Your Money Or Your Lies

“While various existing codes have some differences, most share common elements including the principles of — truthfulness, accuracy, objectivity, impartiality, fairness and public accountability — as these apply to the acquisition of newsworthy information and its subsequent dissemination to the public.”


– Extract From a Wikipedia Entry Regarding Journalistic Ethics

“Preserve your independence of all demagogues and place-hunters and never submit to their dictation; write boldly and tell the truth fearlessly; criticize whatever is wrong, and denounced whatever is rotten in the administration of your local and state affairs, no matter how much it may offend the guilty or wound the would-be leaders of your party…Make an earnest and conscientious journal; establish its reputation for truth and reliability, frankness and independence. Never willfully deceive the people, or trifle with their confidence. Show that your journal is devoted to the advocacy and promotion of their temporal interests and moral welfare.”


– Extract From a Speech Made By Joseph Medill of the Chicago Tribune In May 1869

“Sometimes, but never always, a good leap off point to an article can just be a quote from another source” my old journalism lecturer used to tell me. “But never use dictionary definitions” he then added. “It makes you look pompous, implies the reader doesn’t understand language and is the ultimate lazy bastard introduction anyone can write.” Of course back then we didn’t have Wikipedia…

He was an old soak my lecturer, a red-faced drunk with a road map of broken capillaries on his face with all highways leading to a huge purple nose. He loved what he did and god only knows what horrible and twisted decisions he made for his career to end in a small Welsh university lecturing the dregs of Britain’s educational “elite”. However I knew that even as he took nips from a bottle of cheap napoleon brandy when he thought his students weren’t looking that he regretted nothing, that even though it hadn’t worked out the way he might have hoped for at the start, he had still walked the true path of a journalist.

He’s dead now, no doubt his liver finally giving up the ghost before he had time to settle down into every journalists dream to run a small pub in the country, and no-one outside of a handful of people will ever know his contribution at all. Some family, some friends and some students who took his drunken rants to heart rather than simply switch courses when it became brutally apparent how unglamorous journalism actually is and there was always a chance you might just end up like him…


The offending video… See if you can sit through it all.
A decade or so on I can identify with what happened to him. Opportunities are scarce, the lifestyle hard. Walking a tightrope of debt and destroyed relationships you spend as much time hunched over keyboards in dingy rooms as you do trying to explain why what you’re doing is important to someone who is tired of you never being around. This becomes especially difficult if you’re an e-sports journalist. To the outside it’s just kids playing games for money… Which isn’t completely inaccurate in it’s description and is in fact alarmingly more succinct than any true fan would want to admit. The same way football fans dismiss “it’s just twenty-two men kicking a bag of air around” remarks from the non-converted who decry their exorbitant wages. Questions I am asked, especially given my age, are “when will you grow up and write about something important” or “why do you take it all so seriously?” Those asking the questions can’t ever understand the answers you give and sometimes neither do you.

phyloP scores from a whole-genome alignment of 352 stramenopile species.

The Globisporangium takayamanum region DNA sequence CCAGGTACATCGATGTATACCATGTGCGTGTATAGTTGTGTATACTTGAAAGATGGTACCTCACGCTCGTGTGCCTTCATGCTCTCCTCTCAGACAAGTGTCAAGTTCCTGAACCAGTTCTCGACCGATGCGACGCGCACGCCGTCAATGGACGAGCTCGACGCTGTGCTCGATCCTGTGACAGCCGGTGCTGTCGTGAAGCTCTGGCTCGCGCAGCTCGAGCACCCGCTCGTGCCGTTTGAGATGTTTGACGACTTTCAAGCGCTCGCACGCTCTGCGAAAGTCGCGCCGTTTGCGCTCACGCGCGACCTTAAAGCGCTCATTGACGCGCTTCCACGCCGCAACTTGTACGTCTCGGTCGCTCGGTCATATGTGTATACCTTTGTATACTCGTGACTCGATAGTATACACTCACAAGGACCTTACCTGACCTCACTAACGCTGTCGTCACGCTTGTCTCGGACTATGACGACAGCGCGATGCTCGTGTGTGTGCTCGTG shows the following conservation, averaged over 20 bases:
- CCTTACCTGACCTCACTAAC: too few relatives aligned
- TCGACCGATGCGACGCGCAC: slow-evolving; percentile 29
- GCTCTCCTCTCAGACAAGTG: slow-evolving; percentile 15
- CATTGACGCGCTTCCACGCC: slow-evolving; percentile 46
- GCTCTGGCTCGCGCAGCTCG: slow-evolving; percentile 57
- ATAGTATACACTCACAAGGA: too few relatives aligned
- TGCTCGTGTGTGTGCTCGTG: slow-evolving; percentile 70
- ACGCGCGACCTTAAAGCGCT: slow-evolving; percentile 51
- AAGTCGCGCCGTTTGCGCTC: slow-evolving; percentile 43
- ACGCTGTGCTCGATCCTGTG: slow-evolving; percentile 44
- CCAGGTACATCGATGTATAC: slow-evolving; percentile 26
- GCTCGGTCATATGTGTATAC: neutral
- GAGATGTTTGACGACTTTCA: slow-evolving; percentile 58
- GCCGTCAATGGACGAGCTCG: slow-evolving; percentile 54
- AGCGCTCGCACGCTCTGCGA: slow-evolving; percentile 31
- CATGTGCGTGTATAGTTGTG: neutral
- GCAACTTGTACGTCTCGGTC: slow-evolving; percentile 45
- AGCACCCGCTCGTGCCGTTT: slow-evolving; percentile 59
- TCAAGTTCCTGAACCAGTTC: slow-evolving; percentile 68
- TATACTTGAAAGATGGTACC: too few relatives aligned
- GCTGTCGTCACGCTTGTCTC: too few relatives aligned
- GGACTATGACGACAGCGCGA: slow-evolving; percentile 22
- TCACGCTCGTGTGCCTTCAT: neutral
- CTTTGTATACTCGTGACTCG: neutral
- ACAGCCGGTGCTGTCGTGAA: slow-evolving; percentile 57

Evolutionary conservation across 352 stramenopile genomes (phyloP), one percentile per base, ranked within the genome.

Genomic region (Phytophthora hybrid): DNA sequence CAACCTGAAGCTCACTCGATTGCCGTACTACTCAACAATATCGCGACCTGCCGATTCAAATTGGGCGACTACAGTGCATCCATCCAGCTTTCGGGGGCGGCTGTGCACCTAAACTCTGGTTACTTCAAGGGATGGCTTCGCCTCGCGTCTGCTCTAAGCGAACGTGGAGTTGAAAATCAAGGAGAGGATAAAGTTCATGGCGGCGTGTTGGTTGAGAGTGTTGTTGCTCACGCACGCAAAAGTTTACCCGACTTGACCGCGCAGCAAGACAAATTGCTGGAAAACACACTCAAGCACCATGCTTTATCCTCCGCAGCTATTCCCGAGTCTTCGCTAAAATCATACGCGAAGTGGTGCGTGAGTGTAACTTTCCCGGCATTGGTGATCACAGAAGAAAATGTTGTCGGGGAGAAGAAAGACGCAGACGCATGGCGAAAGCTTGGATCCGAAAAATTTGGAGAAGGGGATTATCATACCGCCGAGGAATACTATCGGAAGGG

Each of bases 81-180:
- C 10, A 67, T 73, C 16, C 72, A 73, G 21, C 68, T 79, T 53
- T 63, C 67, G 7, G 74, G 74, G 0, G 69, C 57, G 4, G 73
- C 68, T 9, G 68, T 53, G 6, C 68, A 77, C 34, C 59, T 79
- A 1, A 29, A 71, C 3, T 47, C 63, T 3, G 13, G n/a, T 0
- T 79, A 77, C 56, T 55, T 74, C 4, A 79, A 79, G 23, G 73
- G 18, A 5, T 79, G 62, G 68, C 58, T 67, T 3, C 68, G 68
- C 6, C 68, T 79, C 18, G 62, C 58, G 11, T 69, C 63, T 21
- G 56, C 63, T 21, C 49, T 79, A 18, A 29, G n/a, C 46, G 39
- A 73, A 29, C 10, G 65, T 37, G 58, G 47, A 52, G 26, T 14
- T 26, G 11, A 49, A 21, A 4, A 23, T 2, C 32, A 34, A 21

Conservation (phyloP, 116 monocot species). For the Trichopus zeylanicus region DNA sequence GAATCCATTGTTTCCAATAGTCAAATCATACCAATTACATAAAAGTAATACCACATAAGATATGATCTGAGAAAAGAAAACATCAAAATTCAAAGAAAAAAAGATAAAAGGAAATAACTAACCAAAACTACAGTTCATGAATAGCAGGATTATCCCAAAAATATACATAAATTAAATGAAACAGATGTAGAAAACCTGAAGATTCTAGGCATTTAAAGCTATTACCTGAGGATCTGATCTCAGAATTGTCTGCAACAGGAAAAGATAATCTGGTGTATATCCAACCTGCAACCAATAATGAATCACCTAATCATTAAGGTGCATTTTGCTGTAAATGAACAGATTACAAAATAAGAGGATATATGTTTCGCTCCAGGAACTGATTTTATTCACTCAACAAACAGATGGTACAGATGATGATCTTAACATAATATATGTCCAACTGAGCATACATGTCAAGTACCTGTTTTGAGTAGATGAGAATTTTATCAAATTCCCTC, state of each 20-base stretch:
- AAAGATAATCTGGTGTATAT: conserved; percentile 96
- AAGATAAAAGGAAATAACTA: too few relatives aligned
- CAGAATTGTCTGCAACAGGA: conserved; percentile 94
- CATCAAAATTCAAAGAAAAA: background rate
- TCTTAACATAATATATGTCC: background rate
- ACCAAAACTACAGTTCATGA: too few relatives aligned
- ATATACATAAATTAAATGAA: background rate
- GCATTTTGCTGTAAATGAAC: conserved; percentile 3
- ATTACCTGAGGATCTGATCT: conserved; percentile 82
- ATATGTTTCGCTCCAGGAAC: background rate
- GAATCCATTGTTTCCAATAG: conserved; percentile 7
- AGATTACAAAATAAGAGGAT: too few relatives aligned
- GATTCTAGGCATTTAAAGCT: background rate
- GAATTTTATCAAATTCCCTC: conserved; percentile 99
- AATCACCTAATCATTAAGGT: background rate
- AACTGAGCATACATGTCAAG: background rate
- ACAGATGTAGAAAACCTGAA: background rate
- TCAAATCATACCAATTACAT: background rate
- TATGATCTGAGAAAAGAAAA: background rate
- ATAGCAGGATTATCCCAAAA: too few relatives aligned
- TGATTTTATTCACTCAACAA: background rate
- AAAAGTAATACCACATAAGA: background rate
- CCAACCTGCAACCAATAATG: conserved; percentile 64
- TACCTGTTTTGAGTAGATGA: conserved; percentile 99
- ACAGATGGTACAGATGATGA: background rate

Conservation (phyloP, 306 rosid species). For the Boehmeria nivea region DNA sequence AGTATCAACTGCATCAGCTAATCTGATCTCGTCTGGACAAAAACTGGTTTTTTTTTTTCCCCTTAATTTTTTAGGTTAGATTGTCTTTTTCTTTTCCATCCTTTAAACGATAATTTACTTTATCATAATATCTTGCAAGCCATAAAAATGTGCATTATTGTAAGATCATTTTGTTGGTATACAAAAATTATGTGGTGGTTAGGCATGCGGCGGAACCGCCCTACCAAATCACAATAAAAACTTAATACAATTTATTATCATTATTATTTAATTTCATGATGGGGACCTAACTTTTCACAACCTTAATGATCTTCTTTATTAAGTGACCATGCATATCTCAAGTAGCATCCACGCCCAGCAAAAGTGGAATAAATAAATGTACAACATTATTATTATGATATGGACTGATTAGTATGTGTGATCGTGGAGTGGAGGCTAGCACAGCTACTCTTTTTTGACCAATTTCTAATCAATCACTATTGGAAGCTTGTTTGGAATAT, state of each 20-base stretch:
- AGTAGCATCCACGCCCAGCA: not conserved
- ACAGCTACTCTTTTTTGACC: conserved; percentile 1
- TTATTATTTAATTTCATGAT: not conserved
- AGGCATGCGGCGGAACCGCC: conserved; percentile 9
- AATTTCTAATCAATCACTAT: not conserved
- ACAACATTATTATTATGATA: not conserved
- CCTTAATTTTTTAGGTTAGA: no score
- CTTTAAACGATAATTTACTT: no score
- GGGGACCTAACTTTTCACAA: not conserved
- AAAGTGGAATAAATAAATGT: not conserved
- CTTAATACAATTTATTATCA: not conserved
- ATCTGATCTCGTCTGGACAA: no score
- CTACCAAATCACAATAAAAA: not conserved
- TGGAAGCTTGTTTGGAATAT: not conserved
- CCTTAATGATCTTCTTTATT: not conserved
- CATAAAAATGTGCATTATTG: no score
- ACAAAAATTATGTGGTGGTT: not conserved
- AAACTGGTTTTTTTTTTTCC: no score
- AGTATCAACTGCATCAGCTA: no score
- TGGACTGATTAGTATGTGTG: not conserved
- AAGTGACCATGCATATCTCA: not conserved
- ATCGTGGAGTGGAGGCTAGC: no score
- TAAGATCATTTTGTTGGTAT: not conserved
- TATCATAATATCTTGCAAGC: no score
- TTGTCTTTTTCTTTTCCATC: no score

E-sports journalism has all too often swan dived into the gutter. It’s not hard to understand why on the surface of it because the vast majority of people who call themselves a journalist have no concept of what that title truly means nor the responsibility that comes with it. Often they are failed players who can’t handle the fact that their lack of skill will never afford them any sort of status in the smallest of cliques but by controlling a front page they suddenly become valuable in a way clicking a mouse never made them. The rest of the time they care more about some form of e-celebrity status than they do about reporting, determined to push themselves in front of the people that the audience would really like to know about, to become the story rather than the reporter. Bastardising journalism this way can be a great shortcut to e-fame because of the tools at your disposal and even the most well-meaning of journo can be seduced by this possibility. In general the best you can hope for from your e-sports journalists is someone who is hard-working, dedicated but not possessing the full range of journalistic tools required to do the job effectively. These people usually bear the brunt of the e-sports communities ire, well meaning failure despised more than dishonest, self-serving exploitation.

It plumbed new depths for me the other day when I was sent a link to Patrick “chobopeon” O’Neill’s latest scheme, The e-sports reporter. A sickeningly self-promotional video, accompanied by some badly muddled copy about the importance of truth and independence in e-sports journalism, that all amounts to a small scale conspiracy to hoover money out of your pockets so he can avoid having to get a real job for just a little bit longer. I had always vowed never to denigrate another member of the “brotherhood” in print but at the point where you ask for money in exchange for the truth, you cease to be a credible journalist and all such courtesies are duly revoked.

“Instead of smooth-talking CEOs” he intones on his video “you’d like to hear the truth. Instead of short and polite Youtube videos, you’d like to hear the truth. Good or bad but always fair, always interesting, you’d like to hear the truth. Instead of friends patting each other on the back for an hour, instead of “he-said / she-said” internet flame wars you’d like to see a journalist find out what matters most to you.”